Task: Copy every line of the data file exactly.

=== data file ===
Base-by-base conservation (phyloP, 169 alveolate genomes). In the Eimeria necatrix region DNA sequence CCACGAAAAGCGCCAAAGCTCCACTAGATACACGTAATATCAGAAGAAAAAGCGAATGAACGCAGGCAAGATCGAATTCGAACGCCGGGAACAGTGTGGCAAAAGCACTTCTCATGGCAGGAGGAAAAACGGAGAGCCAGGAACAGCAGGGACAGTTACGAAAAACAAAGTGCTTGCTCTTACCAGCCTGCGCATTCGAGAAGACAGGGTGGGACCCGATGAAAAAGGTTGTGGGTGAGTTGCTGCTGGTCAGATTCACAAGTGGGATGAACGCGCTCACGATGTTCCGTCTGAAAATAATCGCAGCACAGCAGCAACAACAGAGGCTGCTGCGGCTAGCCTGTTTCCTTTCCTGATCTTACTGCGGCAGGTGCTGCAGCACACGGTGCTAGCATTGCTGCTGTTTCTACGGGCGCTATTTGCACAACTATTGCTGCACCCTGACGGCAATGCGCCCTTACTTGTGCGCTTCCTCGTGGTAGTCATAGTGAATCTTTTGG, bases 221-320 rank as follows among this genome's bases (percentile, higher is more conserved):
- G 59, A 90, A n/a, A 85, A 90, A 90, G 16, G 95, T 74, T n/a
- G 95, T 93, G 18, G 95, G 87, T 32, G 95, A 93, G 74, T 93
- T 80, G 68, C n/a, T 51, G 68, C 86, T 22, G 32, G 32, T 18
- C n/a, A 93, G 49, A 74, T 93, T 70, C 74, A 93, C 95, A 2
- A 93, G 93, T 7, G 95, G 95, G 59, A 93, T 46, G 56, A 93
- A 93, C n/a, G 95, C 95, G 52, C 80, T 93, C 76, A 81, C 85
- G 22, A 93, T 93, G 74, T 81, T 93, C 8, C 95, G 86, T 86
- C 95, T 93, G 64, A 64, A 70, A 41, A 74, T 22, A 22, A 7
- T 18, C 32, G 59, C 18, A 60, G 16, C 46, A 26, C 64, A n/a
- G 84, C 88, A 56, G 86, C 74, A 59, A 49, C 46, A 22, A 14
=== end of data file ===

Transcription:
Base-by-base conservation (phyloP, 169 alveolate genomes). In the Eimeria necatrix region DNA sequence CCACGAAAAGCGCCAAAGCTCCACTAGATACACGTAATATCAGAAGAAAAAGCGAATGAACGCAGGCAAGATCGAATTCGAACGCCGGGAACAGTGTGGCAAAAGCACTTCTCATGGCAGGAGGAAAAACGGAGAGCCAGGAACAGCAGGGACAGTTACGAAAAACAAAGTGCTTGCTCTTACCAGCCTGCGCATTCGAGAAGACAGGGTGGGACCCGATGAAAAAGGTTGTGGGTGAGTTGCTGCTGGTCAGATTCACAAGTGGGATGAACGCGCTCACGATGTTCCGTCTGAAAATAATCGCAGCACAGCAGCAACAACAGAGGCTGCTGCGGCTAGCCTGTTTCCTTTCCTGATCTTACTGCGGCAGGTGCTGCAGCACACGGTGCTAGCATTGCTGCTGTTTCTACGGGCGCTATTTGCACAACTATTGCTGCACCCTGACGGCAATGCGCCCTTACTTGTGCGCTTCCTCGTGGTAGTCATAGTGAATCTTTTGG, bases 221-320 rank as follows among this genome's bases (percentile, higher is more conserved):
- G 59, A 90, A n/a, A 85, A 90, A 90, G 16, G 95, T 74, T n/a
- G 95, T 93, G 18, G 95, G 87, T 32, G 95, A 93, G 74, T 93
- T 80, G 68, C n/a, T 51, G 68, C 86, T 22, G 32, G 32, T 18
- C n/a, A 93, G 49, A 74, T 93, T 70, C 74, A 93, C 95, A 2
- A 93, G 93, T 7, G 95, G 95, G 59, A 93, T 46, G 56, A 93
- A 93, C n/a, G 95, C 95, G 52, C 80, T 93, C 76, A 81, C 85
- G 22, A 93, T 93, G 74, T 81, T 93, C 8, C 95, G 86, T 86
- C 95, T 93, G 64, A 64, A 70, A 41, A 74, T 22, A 22, A 7
- T 18, C 32, G 59, C 18, A 60, G 16, C 46, A 26, C 64, A n/a
- G 84, C 88, A 56, G 86, C 74, A 59, A 49, C 46, A 22, A 14